Manchester United footballer Ryan Giggs has been around longer than the Premier League and is the only player to have played in it and scored every season (so far). He has won just about every club honour up for grabs but where does he rank alongside the greatest United legends?
Ryan Joseph Giggs OBE (born 29 November 1973) is the most decorated player in English football history, and on the pitch, a credit to the game. His incredible haul of winners’ medals includes 13 Premier League wins and two Champions League titles and they are quite remarkable achievements. But where does he rank in the Manchester United hall of fame?
On 31 January 2011 he was named Manchester United's greatest ever player by a worldwide poll conducted by United's official magazine and website. Without attempting to devalue his achievements, the award sits foolishly and somewhere between the sentimental and frivolous, as was his BBC Sports Personality of the Year award in 2009.
The reality is that the winner of the 'greatest player ever' category must surely rest between Sir Bobby Charlton, Eric Cantona, George Best or Denis Law. And that is without nominating Cristiano Ronaldo or Bryan Robson. We accept that Giggs is one the best 'clubman' United has ever had alongside Paul Scholes and some distance ahead of Gary Neville and Roy Keane.
His contribution to Manchester United is obvious. Originally an out-and-out lightning quick winger winger, he has since learnt to adapt to an offensive playmaking role within the side, blending skill, movement and experience with football intelligence. His final ball has improved year on year and he has that unique ability to affect games and make a difference. One has also to pay homage the remarkable levels of fitness he still shows as he approaches his 40th birthday next month.
The way he conducts himself on the pitch is similarly impeccable and in 25-years of playing football for his club he has never been sent off. In the days of over-zealous refereeing, that is no mean achievement.
It will surprise some that he actually signed on for arch-rivals Manchester City as a youth in 1985-87 but since then has spent his entire senior career at Manchester United where he holds the club record for competitive appearances and the club record for team trophies won by a player. Devout loyalty to a club is commendable and should be applauded but is it possible he would have become an even better player had he transferred abroad? We doubt it but we do not know for sure…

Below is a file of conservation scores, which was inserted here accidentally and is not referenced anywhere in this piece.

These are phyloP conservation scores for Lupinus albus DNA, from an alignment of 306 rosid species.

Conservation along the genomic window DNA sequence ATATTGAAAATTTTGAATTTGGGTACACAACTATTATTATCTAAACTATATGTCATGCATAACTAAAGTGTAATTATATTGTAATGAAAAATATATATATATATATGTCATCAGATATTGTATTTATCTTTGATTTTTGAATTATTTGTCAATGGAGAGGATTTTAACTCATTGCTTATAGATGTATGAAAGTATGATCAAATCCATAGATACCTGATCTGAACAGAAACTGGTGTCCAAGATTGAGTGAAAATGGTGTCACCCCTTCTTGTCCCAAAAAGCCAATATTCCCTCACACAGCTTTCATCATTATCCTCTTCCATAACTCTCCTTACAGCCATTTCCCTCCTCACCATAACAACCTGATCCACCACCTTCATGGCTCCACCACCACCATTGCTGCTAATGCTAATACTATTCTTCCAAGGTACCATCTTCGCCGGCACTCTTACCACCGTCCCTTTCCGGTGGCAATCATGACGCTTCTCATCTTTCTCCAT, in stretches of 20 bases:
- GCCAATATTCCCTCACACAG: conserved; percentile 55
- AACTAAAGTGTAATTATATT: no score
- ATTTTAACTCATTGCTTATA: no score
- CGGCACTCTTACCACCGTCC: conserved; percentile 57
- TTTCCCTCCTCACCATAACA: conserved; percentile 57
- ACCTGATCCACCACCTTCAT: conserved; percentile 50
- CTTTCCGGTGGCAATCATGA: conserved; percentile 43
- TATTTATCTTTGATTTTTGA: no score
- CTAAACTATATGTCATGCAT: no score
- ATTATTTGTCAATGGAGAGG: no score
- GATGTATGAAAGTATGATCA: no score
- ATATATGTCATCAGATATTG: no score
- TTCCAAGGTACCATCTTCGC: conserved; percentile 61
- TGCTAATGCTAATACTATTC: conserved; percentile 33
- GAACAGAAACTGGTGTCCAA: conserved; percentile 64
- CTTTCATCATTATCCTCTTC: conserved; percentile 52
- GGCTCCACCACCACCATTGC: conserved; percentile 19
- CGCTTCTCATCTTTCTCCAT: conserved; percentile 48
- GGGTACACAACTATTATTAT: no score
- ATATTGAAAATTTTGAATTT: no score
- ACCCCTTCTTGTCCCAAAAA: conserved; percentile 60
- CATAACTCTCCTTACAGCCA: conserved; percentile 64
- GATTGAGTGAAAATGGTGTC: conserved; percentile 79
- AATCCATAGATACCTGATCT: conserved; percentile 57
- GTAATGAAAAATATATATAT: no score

He is a player who clearly looks after himself but paradoxically this approach has produced the biggest stain on his playing career to date! It is something of a disappointment that he has not shown the necessary resolve to play regularly for his country! Since 1990 he has too often missed international commitments through alleged injuries, only to somehow miraculously recover in time for his next club fixture. In his long career he has averaged less than three games per year, playing just 64 games for Wales and whilst his country have never been involved in a major tournament during that period it has been a disgrace that he missed so many games. This situation was made worse by misrepresentations that surrounded those absences. On many of those occasions he was completely unfit to play for Wales yet played for United just a few days later!
Looking at the (selfish) flaws in his character we now doubt he will manage Wales thus inheriting a similar set of circumstances. When asked if he would like to manage Wales in the future beyond current chief Chris Coleman, he replied: "If you have played for your country and then you go into management then yes, of course. But I am no fool. You cannot just walk into a job because you had a career in the game. You have to be deserving of managing your country because it’s a massive honour." If it was a massive honour how could he explain his absence? It is a complete contradiction!
We cannot envisage him managing millionaire footballers and asking them for honesty and commitment when he did not display those elements to his family or country. Listening to him speak or reading his written word does not get the pulse racing either, so we are not sure any amount of coaching badges and United experience would make him a certainty for management. It could well be that he is destined to be a number two and not a head honcho!
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